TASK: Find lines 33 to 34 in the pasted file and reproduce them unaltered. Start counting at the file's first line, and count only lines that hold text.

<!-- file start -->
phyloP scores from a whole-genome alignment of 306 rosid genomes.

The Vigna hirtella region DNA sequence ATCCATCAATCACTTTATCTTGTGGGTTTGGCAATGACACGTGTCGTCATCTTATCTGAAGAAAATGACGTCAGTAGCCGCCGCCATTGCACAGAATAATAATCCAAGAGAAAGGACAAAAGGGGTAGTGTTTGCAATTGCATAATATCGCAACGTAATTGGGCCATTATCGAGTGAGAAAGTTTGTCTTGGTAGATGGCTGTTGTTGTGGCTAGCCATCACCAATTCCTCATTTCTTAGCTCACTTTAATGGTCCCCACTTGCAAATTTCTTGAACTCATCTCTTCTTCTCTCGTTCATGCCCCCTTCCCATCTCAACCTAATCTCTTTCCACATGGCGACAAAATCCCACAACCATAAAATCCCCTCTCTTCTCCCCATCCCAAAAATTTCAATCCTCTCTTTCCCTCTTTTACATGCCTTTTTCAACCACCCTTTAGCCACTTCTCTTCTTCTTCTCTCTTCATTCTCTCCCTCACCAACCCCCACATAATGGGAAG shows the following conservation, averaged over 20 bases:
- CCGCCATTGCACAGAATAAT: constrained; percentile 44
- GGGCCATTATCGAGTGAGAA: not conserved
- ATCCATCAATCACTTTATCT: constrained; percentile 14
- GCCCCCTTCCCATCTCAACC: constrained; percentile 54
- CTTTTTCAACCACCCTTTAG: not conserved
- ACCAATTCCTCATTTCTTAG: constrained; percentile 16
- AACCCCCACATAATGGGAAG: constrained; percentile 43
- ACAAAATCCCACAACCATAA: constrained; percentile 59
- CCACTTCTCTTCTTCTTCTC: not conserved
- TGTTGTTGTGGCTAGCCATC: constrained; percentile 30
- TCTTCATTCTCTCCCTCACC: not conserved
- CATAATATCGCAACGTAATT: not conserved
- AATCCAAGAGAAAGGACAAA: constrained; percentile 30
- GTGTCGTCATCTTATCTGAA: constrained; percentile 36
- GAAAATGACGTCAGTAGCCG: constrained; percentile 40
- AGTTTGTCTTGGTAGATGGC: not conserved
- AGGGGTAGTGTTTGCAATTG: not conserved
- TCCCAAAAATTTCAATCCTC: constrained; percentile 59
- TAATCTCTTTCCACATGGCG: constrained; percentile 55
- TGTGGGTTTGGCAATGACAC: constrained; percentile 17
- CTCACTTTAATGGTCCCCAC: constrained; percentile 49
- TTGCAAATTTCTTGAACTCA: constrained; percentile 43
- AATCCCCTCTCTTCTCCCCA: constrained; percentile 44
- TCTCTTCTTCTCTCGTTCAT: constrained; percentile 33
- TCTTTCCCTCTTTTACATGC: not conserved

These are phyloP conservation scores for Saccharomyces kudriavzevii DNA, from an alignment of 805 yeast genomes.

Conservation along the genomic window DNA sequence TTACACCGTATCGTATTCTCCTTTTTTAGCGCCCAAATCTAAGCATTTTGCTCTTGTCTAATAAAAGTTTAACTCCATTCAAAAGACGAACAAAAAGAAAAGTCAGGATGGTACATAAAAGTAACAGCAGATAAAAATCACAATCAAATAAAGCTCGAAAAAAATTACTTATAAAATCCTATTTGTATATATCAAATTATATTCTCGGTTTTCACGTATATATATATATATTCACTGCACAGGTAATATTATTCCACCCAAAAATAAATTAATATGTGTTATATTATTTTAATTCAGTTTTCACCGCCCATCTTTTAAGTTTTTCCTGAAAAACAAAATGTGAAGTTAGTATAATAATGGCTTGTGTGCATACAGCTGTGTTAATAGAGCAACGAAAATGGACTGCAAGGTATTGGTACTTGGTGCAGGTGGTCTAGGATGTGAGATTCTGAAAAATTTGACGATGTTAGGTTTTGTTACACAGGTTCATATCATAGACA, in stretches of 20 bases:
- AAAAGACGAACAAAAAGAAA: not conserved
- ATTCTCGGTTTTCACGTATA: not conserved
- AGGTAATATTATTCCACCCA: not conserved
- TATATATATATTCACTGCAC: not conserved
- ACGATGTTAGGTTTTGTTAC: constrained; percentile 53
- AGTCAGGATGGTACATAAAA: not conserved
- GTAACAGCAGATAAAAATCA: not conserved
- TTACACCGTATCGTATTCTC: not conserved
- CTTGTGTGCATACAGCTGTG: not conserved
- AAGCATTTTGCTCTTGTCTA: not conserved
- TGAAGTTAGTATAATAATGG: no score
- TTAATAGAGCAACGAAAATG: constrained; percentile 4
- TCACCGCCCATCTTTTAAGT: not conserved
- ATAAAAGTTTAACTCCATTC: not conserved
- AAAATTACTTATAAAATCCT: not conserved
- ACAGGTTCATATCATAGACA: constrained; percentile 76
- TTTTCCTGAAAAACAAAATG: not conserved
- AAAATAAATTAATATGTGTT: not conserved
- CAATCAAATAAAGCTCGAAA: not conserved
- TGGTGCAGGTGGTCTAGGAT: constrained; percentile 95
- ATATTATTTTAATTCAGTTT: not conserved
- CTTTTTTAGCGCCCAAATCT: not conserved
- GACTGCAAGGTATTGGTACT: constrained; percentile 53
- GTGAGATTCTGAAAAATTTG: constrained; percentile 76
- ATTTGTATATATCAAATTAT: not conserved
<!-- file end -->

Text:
- TATATATATATTCACTGCAC: not conserved
- ACGATGTTAGGTTTTGTTAC: constrained; percentile 53